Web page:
However, if a player achieved these figures during a match, I would expect them to be very tired. This is because of the very significant additional fatigue that results from players turning, which traditional tracking systems are unable to record. Similarly, simply accessing how many accelerations and decelerations a player makes above certain thresholds fails to capture the demands of changing direction and the very significant role that the angle of direction change plays. The ability to track both the frequency and magnitude (entry velocity and angle) of changes in direction provides us with very significant additional insight into both the demands of different playing positions, the individual characteristics of each player and the player’s workload.


Is there a component of performance that is still difficult to track that you would like to see solved?

Advances in player tracking, such as the development of Sportlight’s tracking and management system, represent a big step forward, as they give us a much better understanding of players’ output during training and matches. I think the next stage in player tracking is to understand more about the internal responses to these outputs. A player may produce very similar output metrics in two different matches, for example, but if they are more fatigued prior to one of them, the internal physiological response could be much greater. There are some technologies in this space, such as heart rate variability, but nothing that I think fully captures the complete physical and physiological cost (e.g., neural, muscular and metabolic) responses to playing.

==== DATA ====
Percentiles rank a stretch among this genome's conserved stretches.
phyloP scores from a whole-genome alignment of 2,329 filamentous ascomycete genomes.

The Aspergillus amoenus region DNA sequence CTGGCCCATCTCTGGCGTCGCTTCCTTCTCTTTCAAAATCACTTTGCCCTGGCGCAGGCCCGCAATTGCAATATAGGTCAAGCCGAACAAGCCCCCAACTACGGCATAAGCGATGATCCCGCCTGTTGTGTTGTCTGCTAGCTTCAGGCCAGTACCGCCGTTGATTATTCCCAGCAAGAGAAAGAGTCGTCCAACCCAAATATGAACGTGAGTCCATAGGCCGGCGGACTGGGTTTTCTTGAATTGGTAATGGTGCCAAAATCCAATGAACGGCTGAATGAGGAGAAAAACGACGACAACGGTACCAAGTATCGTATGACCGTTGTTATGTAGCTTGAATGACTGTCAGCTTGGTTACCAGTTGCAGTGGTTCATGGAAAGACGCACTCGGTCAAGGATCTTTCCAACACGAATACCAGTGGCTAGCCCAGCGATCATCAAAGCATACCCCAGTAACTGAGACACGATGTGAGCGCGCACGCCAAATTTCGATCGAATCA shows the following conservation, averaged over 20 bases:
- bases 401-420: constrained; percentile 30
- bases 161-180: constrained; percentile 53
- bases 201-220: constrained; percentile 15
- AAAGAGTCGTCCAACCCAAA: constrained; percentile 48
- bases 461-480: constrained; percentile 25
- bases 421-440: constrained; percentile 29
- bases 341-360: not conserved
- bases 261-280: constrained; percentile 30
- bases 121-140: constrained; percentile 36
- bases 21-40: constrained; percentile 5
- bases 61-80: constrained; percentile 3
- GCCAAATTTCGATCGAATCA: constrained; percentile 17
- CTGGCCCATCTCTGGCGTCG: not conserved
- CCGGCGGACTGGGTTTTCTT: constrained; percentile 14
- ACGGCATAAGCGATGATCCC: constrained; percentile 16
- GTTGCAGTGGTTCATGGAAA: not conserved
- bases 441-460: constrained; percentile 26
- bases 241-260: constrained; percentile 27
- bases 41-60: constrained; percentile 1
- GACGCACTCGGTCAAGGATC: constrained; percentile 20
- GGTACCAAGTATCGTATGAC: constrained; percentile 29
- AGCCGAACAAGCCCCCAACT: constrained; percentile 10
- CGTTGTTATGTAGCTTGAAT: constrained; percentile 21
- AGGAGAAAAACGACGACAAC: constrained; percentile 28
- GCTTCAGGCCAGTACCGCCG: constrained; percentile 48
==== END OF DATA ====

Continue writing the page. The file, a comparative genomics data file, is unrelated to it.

Do most professional football clubs currently have the data they need to theoretically optimize performance?

Currently, club practitioners are working hard to help players optimize their performance with the information that they have available. But as I mentioned, the inability to assess internal physiological responses is a limitation. The ability to combine the accurate assessment of external physical output using technology such as Sportlight with the internal physiological responses will be a big step forward in helping clubs and players optimize their performance.


Ultimately, the clubs that currently come the closest to optimizing performance with the data available are those that are the best at sharing the information internally, distinguishing the important data form the “noise,” integrating it with the relevant non-measurable information and involving everybody who is important in the decision-making process. As more technology and data become available, I think this process will remain the key as we seek ever higher levels of performance.


Do you consider LiDAR-based tracking systems to have an advantage over the legacy tech?

I think the LiDAR-based tracking systems have two key advantages when compared to traditional technology. First, they have been shown to be more accurate, particularly at high movement speeds. Second, they allow a thorough analysis of the magnitude and angle of changes of direction that occur in a match, enhancing our understanding of the game and individual players. This can be used to improve both the specificity and volume of training exercises that we prescribe.